Malt: Do you think some of the very high age bourbon covers up for weak distillate?

Reid: Not really, and it doesn’t make sense to do that anyway. If your stuff isn’t that great coming off the still and has flaws, it’s still expensive to age that long. You’re losing a lot to evaporation, so it’s not an economical way to cover your flaws. What I see more frequently is barrel finishes. There are some very nice barrel finishes that really add to a spirit, but I’ve also seen plenty of examples where barrel finishes are clearly being used to cover flaws, oftentimes just adding a cloying sweetness or throwing the whole thing out of balance.

Malt: I recently got back from Kentucky and noticed that a lot of the majors seemed to be dramatically expanding production.

Reid: Oh yeah, all of them. Heaven Hill just increased its production by a third. I think a lot of that extra volume is planned for overseas expansion, or for contract distilling. Current U.S. demand is pretty well taken care of. Overseas, though, that’s where big, untapped fortunes are waiting. That’s the Big Hope anyway.

Malt: Have you noticed a market they’re trying to target?

Reid: Anywhere they can. Sometimes a market will take off and everyone is surprised and can’t really explain why. Germany was a beachhead market for Jim Beam in the 1950s. Spain, for reasons I was never able to track down, had a taste for Four Roses. Wild Turkey in Italy. Campari Group now owns Wild Turkey. It just took off there for whatever reason.

Malt: Did you think Campari’s acquisition of Wild Turkey was in part driven by the Italian market’s preference for Wild Turkey?

Reid: I was actually in London working with Campari on a project in June, and we talked about that. They acknowledge that Italy had a taste for Wild Turkey, but I’ve never asked them specifically about the acquisition. Wild Turkey’s always been popular in Italy. It’s an easy-to-understand acquisition for Campari.

Malt: Back in February, I visited Kentucky and needed a break from bourbon after a week and so I go to Copper & King’s and try their brandies, because I’m also a rum and brandy guy. I’m almost ashamed to admit, but the bottle I purchased was a bourbon finished in one of their brandy barrels, despite their brandy specialization. They have this interesting maturation technique they use, which is absolutely thumping bass at the aging level of their distillery to vibrate the barrels. You had a similar story in your book. Did you ever come across anything like that in your research that you thought was effective or consistently brought out interesting flavors?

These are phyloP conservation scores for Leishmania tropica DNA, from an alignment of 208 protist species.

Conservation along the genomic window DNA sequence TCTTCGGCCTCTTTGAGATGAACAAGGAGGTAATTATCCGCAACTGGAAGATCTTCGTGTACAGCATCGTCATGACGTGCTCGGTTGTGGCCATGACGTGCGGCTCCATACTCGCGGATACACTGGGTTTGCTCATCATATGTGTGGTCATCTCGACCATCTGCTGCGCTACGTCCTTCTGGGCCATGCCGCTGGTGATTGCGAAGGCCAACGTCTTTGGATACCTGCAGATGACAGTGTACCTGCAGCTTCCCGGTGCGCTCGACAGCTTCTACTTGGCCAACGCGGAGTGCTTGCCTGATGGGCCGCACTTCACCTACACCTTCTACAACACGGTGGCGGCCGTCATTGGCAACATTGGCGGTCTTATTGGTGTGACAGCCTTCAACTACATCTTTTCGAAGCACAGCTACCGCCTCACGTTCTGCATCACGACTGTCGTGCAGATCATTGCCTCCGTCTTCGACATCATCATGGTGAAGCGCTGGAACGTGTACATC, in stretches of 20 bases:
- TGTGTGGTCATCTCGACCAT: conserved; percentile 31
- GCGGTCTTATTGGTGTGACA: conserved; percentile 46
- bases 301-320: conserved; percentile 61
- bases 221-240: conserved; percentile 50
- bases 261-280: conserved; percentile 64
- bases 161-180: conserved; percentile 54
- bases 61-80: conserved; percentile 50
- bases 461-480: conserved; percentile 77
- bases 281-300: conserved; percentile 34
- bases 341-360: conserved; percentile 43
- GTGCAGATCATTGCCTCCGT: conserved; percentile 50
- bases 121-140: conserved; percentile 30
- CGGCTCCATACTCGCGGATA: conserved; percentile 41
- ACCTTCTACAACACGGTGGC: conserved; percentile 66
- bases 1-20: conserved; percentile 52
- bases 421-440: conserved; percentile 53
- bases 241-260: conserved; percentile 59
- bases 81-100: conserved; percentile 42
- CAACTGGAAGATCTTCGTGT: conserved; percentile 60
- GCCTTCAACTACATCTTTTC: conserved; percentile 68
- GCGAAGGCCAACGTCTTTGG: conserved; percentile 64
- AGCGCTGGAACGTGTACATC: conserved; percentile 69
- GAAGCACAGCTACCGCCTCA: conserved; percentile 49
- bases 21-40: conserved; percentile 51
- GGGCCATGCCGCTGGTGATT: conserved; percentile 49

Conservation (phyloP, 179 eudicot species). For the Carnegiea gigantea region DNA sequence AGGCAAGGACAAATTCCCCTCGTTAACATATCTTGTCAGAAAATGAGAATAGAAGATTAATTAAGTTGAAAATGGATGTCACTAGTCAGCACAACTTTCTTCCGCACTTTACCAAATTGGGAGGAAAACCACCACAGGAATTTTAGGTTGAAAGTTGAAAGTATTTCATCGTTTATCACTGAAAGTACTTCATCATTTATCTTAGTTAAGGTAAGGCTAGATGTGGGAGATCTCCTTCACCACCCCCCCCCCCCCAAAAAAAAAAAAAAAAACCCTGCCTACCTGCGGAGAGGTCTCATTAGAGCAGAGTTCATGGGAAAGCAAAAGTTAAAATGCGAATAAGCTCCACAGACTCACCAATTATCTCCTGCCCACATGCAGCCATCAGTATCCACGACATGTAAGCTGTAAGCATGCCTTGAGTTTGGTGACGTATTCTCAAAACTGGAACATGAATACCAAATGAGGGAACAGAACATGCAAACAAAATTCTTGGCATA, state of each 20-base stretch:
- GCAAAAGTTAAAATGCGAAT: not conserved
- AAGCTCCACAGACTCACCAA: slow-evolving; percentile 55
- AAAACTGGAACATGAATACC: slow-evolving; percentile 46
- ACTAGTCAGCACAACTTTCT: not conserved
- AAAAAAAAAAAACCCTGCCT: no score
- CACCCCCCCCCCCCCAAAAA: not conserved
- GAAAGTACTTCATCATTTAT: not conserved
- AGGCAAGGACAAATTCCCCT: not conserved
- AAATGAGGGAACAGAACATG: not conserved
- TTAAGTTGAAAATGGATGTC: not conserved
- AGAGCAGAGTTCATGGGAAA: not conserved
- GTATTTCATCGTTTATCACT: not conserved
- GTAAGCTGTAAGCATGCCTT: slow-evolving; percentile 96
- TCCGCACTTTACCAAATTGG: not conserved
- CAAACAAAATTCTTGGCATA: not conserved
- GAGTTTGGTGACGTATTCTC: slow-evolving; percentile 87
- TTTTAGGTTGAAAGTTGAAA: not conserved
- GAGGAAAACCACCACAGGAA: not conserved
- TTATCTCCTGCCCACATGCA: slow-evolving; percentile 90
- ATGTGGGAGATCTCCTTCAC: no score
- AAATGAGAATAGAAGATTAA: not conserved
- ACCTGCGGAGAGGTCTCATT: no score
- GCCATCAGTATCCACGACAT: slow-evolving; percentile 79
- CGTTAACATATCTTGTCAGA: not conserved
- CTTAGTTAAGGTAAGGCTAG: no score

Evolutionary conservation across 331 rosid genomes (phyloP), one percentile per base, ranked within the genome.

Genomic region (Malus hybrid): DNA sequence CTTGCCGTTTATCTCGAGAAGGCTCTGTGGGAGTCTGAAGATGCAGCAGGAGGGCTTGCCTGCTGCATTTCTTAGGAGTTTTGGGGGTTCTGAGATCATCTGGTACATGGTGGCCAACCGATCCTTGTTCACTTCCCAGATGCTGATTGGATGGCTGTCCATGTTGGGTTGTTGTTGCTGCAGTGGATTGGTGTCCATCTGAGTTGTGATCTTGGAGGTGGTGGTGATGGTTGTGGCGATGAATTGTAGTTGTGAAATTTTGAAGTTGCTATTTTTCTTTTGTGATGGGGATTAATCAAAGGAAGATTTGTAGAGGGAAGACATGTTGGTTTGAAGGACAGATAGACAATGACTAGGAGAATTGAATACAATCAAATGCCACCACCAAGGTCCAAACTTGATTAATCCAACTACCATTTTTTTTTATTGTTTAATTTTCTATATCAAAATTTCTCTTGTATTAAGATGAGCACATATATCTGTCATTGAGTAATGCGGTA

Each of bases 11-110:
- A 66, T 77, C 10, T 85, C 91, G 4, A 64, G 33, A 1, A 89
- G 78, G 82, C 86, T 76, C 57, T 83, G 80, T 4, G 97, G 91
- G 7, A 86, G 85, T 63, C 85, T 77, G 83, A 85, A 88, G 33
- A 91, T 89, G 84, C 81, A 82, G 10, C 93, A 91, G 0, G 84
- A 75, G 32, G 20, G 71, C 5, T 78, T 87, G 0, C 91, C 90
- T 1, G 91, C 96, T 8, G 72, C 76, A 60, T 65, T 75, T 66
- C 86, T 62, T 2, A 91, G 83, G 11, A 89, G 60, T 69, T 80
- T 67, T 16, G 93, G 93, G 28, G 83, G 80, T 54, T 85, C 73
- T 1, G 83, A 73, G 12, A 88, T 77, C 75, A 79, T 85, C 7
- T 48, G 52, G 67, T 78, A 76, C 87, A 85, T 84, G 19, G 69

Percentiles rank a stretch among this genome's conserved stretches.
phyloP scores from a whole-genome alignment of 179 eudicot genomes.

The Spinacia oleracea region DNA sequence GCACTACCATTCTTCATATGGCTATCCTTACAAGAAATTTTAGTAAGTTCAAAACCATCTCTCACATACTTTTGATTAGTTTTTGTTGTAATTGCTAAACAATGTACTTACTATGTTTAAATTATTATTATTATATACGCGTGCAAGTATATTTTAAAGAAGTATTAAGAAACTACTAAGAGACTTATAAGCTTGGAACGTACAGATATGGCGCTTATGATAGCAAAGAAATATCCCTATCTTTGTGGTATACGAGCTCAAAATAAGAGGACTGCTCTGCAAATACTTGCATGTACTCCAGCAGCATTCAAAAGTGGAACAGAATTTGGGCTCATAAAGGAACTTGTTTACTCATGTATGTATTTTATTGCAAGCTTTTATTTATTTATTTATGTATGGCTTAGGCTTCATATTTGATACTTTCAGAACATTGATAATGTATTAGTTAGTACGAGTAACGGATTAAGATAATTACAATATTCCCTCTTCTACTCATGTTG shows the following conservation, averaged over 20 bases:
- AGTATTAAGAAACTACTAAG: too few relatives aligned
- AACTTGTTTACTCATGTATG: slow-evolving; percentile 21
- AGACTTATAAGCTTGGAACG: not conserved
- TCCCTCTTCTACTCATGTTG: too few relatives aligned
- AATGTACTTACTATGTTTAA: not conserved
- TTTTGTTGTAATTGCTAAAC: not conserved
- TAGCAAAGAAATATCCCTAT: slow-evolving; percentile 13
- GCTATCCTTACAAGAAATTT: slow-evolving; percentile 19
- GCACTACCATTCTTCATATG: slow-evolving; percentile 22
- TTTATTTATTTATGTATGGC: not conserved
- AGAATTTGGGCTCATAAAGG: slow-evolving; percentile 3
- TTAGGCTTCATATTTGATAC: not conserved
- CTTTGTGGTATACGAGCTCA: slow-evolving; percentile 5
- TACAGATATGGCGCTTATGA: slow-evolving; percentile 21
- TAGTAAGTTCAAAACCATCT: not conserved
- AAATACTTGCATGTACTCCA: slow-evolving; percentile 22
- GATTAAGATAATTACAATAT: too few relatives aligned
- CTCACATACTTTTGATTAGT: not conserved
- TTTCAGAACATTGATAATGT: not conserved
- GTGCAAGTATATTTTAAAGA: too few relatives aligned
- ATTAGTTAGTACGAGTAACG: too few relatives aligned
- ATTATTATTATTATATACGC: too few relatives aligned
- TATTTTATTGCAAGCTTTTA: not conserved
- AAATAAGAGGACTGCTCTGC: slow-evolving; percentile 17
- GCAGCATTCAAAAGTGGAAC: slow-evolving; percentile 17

Reid: Not really. A lot of alternative-aging techniques might make an infinitesimal difference here and there, but a lot of them are gimmicky, in my opinion. They can be fun and make for good stories though, so that’s something. It’s like, “Oh, you aged your whiskey in a warehouse where you blasted your favorite album 24-7, supposedly allowing the deep bass notes to resonate the barrel and deepen a whiskey’s flavor?” Okay, sure, that’s a fun story, but let’s not kid ourselves here. Taste is ultimately subjective, though, so take any of my curmudgeonly statements with a grain of salt (or a shot of whiskey aged next to a speaker blasting an Acid Mothers Temple album).

With a lot of alternative approaches, especially the rapid-aging stuff, using pressure chambers or tiny barrels, I want to keep an open mind. Someday, someone will figure out how to do it – maybe. I mean, aging is a complex process – you have oxidation, heat, all these different factors – that are ultimately just science. If you can figure out how everything is interrelated and interconnected and dial it in and develop a process, I imagine could you make something that tastes really good in a very short period of time. I’m totally open to the idea that that could happen someday, but I haven’t personally encountered it yet. I’m rooting for some mad scientist to pull it off, though.

Malt: I am wondering if you’d be willing to provide a bit of historical background on aging gimmicks, which is what drove my initial outreach. You had a few early examples in your book, but I’d be curious about how alternative aging fits in the broader bourbon history and the market forces that drive its resurgence in this current boom era.

Reid: Historically, whenever the whiskey market has experienced supply shortages, producers have tried to come up with alternative ways to age their whiskies faster. These sorts of efforts were particularly pronounced in the late 1800s, right after Repeal, and more recently with the “Bourbon Renaissance.” Typically, these alternative methods don’t work well. As soon as supplies start catching up to demand, producers tend to abandon these alternative methods.